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ECtHR Court Watch

ECtHR 5 September 2017 (Barbulescu), Application no. 61496/08, Privacy

Barbulescu – v – Romania, Romanian case

Tijdschrift European Employment Law Cases, Aflevering 4 2017
Trefwoorden Fundamental rights, Privacy
Samenvatting

    In Barbulescu, the Court examined for the first time a case concerning the monitoring of an employee’s electronic communications by a private employer. The Grand Chamber decided differently from the Chamber, when it concluded that the Romanian courts, in reviewing the decision of a private employer to dismiss an employee after having monitored his electronic communications, failed to strike a fair balance between the interests at stake: namely the employee’s right to respect for his private life and correspondence, on the one hand, and his employer’s right to take measures to ensure the smooth running of the company, on the other.

    The Employment Appeal Tribunal has upheld an appeal against the finding that a committed Christian teacher who refused to separate from her husband following his conviction for sexual offences would have been dismissed regardless of her faith and therefore such a dismissal was not indirectly discriminatory. The EAT found instead that the Claimant was presented with the choice of having to separate from her husband or be dismissed which subjected people who have a faith-based commitment to marriage to a particular disadvantage.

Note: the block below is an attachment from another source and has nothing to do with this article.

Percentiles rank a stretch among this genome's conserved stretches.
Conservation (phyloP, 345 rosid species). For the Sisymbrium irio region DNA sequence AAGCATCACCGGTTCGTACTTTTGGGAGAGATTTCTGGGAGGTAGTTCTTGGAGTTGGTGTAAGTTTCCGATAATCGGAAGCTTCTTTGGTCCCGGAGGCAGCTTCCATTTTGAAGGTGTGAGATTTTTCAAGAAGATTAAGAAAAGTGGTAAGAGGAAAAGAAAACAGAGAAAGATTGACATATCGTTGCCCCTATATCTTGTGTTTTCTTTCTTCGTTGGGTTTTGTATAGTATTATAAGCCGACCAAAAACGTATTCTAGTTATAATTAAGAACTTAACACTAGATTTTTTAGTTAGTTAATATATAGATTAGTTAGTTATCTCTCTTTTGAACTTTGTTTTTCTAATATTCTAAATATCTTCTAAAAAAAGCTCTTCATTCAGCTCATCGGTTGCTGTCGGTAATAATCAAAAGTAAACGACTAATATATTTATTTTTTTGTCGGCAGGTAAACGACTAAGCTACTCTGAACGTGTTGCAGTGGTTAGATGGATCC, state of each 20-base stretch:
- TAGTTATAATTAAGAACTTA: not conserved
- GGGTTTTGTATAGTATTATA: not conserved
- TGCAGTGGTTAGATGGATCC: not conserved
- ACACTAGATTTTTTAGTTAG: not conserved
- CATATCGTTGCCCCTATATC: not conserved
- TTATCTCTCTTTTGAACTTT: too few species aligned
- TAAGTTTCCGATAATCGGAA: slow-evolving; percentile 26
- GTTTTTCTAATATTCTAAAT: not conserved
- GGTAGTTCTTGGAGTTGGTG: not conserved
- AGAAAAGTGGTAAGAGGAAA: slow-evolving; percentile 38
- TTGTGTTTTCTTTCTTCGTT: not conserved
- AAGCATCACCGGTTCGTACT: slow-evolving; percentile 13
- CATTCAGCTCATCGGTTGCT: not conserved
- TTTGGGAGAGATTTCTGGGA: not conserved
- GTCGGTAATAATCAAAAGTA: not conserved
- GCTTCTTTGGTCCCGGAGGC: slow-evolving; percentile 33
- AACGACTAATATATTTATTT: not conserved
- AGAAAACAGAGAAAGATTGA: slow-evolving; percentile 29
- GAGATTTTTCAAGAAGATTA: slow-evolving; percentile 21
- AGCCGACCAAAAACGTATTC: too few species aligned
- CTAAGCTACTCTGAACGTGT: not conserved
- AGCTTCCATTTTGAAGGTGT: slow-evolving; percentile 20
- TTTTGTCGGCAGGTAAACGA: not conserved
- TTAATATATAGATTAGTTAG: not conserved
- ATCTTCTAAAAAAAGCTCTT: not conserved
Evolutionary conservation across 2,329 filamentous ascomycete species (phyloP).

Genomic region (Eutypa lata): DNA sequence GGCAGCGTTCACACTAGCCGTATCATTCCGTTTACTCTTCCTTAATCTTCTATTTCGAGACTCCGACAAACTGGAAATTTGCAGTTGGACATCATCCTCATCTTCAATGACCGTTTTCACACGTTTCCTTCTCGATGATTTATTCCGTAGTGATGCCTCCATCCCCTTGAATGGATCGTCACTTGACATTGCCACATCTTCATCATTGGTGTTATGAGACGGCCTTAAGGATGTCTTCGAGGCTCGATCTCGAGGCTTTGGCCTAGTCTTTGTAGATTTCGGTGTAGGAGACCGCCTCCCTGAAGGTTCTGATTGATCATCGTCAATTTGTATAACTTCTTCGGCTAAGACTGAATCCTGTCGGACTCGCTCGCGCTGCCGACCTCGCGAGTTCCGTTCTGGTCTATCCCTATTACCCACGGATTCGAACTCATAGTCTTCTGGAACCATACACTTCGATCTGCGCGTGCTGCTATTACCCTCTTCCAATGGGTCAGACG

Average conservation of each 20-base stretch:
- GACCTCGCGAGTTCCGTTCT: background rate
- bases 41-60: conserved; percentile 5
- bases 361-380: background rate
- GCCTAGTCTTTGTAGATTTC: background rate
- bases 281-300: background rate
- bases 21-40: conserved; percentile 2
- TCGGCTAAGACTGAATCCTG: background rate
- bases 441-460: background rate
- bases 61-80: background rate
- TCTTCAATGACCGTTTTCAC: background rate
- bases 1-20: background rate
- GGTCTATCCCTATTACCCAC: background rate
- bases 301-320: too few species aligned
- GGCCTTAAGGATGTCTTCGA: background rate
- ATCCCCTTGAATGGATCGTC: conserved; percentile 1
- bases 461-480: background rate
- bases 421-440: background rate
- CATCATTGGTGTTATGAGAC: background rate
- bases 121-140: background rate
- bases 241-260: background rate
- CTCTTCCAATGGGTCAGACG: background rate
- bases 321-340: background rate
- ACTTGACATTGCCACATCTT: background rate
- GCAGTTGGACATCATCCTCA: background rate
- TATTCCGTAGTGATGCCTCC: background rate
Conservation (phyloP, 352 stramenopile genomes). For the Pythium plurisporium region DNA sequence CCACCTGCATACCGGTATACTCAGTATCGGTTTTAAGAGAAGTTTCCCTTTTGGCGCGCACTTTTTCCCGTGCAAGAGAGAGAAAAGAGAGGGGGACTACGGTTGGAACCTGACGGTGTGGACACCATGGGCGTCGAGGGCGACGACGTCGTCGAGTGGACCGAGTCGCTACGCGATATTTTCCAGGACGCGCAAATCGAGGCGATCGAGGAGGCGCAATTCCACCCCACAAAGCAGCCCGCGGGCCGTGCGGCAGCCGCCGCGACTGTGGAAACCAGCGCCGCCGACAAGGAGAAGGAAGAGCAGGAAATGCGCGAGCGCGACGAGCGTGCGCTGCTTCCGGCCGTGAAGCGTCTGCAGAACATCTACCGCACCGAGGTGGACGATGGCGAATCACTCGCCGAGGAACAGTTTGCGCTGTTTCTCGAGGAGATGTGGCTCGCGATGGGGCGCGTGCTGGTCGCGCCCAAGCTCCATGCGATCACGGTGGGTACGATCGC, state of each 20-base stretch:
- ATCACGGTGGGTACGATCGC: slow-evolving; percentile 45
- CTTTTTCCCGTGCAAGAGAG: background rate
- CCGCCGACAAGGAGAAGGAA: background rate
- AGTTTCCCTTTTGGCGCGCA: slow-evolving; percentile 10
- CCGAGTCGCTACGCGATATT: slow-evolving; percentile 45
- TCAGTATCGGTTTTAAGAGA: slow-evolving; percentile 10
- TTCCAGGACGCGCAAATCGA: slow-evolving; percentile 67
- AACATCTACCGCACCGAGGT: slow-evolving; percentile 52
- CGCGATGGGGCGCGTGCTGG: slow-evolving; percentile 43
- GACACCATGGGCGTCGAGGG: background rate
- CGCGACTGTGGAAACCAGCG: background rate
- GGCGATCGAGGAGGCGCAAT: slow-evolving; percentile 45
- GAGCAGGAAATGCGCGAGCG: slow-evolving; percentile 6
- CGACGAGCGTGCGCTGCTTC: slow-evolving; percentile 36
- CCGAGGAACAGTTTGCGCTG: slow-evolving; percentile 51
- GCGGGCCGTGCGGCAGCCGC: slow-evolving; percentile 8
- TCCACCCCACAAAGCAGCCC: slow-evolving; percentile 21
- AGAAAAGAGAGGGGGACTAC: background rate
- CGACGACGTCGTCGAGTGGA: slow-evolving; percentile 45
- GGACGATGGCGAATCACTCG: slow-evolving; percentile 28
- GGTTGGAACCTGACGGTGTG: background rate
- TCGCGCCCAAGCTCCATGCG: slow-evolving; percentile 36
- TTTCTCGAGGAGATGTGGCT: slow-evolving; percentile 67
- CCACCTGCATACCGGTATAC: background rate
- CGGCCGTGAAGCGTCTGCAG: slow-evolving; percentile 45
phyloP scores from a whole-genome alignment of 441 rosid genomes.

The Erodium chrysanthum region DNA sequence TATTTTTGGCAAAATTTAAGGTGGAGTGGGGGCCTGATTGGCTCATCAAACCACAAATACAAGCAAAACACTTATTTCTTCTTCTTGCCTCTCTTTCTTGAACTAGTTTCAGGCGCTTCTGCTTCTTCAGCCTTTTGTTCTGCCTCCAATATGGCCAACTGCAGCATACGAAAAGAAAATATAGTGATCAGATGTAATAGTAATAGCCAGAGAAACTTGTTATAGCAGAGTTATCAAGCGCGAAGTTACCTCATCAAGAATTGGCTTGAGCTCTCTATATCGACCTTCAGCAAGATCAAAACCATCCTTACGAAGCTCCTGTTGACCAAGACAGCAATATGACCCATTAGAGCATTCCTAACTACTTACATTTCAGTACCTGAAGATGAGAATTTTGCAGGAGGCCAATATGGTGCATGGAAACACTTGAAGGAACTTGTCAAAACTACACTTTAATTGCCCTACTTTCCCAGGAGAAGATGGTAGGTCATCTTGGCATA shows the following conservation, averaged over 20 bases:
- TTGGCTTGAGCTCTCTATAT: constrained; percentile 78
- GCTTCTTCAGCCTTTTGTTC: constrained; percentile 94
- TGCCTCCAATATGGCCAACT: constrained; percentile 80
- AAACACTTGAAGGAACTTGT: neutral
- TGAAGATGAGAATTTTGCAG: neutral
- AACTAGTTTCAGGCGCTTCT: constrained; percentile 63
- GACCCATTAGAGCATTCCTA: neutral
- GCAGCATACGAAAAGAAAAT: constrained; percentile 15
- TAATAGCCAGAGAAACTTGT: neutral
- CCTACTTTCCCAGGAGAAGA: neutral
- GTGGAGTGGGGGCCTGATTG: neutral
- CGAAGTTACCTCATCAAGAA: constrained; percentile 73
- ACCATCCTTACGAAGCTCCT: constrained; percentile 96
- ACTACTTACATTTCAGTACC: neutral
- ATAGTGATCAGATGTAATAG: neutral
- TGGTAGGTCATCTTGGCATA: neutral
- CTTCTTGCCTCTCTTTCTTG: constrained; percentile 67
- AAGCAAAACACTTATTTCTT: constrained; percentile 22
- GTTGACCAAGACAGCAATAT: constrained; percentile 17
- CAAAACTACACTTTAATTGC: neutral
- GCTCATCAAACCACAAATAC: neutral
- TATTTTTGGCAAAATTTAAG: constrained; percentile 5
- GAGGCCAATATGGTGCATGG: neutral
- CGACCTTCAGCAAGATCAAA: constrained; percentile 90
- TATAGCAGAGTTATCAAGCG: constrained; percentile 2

Laurence Mills
Laurence Mills is an associate at Lewis Silkin LLP: www.lewissilkin.com.

    An ‘independent contractor’ working for a company in a subordinate relationship should be considered as a de facto employee. In such a situation, the company and its legal representatives can be held liable for ‘concealed work’ and be subject to criminal penalties.


Charles Mathieu
Charles Mathieu is a lawyer with Jeantet in Paris, www.jeantet.fr.

    A 60-year old widow with a house but without income other than a small widow’s pension has successfully challenged legislation that moved the qualification age for state pension benefits from 65 to 67. A court has found that, in her particular case, the legislation constitutes an “individual and excessive burden” within the meaning of ECtHR case law on the First Protocol to the ECHR. The government was ordered to start paying the widow state pension from age 65 despite and contrary to the wording of the law.


Peter Vas Nunes
Peter Vas Nunes is an advocaat with BarentsKrans in The Hague, www.barentskrans.nl.
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